Supporting Our Caregiver Heroes This November and All Year Long
All year long, CancerCare supports the vital roles caregivers play in helping their loved ones cope with cancer. This November, as part of National Family Caregivers Month, we are celebrating the valuable contributions of caregivers and shining a light on the resources and support available to them.
Dina Smith, CancerCare’s Caregiver Program Coordinator, highlights some of the frequent concerns that often come up among individuals caring for their loved ones with cancer. “Burnout and not taking time for oneself is a big concern.” She recommends caregivers connect with other caregivers for support, whether it’s through friends, support groups or through other online support communities. Most importantly, shares Dina, is that caregivers build in time for themselves. “I like to think of one of my favorite exercise instructors and something she said that resonates with me. We are so quick to plug in and recharge our phones and computers as soon as our electronic device’s battery reaches that red bar, but why are we so quick to let ourselves burn out? We need to treat ourselves like we treat our technology.”
Because the contributions of caregivers are all too often overlooked, Dina has asked various caregiver clients what resources they feel are missing to them and what additional support they could benefit from. “When they walk into the hospital where their loved one is seeking treatment, mental health and therapy for the patient are very upfront. However, a lot of people do not know that there is mental health support available specifically to caregivers through support groups and individual counseling,” she notes. For caregivers, “everything is a whirlwind. From the moment of diagnosis to the present point when they are speaking with me or other social workers, we often hear that the caregiver’s life becomes a blur. Caregivers may experience feelings of anger, guilt and/or sadness and feel conflicted for having those feelings when their loved one has cancer. As social workers, we are here to validate these feelings. We emphasize this because we don’t want caregivers to feel in the dark about their own struggles.”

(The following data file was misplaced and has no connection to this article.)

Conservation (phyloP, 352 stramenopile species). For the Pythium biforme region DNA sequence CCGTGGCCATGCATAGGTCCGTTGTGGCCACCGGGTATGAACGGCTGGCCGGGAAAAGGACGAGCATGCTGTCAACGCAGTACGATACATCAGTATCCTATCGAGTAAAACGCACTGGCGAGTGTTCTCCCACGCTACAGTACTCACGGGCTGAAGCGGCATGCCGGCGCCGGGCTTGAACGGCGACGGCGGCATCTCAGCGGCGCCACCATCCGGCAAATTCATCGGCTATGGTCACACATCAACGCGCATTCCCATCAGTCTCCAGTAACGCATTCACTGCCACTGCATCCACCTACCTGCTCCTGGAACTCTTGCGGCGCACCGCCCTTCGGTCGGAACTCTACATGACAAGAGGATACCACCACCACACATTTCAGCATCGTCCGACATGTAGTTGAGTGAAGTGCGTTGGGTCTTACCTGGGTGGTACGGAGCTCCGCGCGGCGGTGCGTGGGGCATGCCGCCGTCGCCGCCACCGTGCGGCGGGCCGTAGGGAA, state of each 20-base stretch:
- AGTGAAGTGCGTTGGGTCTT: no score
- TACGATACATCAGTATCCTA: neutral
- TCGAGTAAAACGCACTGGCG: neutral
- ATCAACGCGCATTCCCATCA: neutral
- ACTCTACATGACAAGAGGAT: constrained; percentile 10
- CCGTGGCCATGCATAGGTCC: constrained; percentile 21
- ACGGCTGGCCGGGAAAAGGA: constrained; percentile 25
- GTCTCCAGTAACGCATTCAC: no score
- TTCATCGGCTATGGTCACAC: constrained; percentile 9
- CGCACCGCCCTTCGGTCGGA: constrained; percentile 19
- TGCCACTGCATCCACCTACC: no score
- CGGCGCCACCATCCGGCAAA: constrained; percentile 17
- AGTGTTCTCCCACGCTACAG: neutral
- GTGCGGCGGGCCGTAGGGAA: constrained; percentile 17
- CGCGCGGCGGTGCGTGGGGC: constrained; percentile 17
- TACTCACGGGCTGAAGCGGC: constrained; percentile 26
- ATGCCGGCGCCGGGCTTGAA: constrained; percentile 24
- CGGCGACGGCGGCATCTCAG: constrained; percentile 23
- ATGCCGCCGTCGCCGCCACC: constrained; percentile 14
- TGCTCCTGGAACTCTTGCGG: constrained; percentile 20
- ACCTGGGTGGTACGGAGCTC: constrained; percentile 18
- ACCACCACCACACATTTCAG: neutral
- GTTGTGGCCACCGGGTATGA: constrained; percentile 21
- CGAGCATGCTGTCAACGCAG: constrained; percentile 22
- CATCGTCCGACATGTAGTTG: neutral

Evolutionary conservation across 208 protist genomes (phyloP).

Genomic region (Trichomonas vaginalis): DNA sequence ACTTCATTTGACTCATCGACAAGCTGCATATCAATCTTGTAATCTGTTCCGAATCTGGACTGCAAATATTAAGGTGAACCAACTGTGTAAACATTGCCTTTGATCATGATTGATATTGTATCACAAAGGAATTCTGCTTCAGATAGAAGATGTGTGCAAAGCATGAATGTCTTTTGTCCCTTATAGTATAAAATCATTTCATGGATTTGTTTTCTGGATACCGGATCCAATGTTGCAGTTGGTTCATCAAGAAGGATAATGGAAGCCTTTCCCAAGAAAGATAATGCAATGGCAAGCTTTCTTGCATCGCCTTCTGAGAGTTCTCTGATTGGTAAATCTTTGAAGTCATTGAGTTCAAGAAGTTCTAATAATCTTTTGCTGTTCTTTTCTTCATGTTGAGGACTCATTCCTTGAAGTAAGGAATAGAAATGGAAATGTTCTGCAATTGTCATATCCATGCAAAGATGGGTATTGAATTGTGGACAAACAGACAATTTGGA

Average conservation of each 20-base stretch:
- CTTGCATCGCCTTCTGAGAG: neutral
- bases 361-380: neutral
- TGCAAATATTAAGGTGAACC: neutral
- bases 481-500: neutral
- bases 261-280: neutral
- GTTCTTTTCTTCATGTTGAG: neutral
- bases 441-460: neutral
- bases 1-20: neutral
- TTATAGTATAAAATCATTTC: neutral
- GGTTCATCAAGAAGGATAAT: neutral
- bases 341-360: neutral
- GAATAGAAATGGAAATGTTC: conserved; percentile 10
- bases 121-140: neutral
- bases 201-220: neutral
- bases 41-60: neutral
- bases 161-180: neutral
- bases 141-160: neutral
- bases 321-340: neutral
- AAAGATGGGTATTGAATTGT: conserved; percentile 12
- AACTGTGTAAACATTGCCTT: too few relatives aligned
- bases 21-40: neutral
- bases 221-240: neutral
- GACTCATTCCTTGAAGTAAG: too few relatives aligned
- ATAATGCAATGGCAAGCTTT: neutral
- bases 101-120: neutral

In addition to ongoing support groups, publications and online education and self-care workshops for caregivers as well as recommended readings and podcasts covering topics for caregivers, this month CancerCare also has many other programs geared specifically towards providing caregivers with coping and mindfulness techniques and other resources meant to provide caregivers with a supportive space, including a workshop later this month for caregivers on shared decision-making.
With the holiday season around the corner, Dina also acknowledges that this time of year can be particularly stressful for many caregivers – doctors are more likely to be away, concerns about hosting larger gatherings, on top of COVID outbreaks – all of these added stressors can be extra hard on caregivers focusing on what their loved ones can and cannot do. “Dedicate time to yourself and focus on what you can specifically do for yourself that would make your holiday enjoyable,” Dina recommends. “Whether it’s having a smaller family get-together, explaining that people need to come to you and your loved one for the holiday or carving out time to uphold meaningful traditions – be sure you prioritize your needs and wants as well.”
To learn more about our advocacy work on cancer caregiving, be sure to read our recent report on “Cancer Caregivers: National Research Report on Shared Treatment Decision-Making” and visit our resources page to find additional support as a caregivers.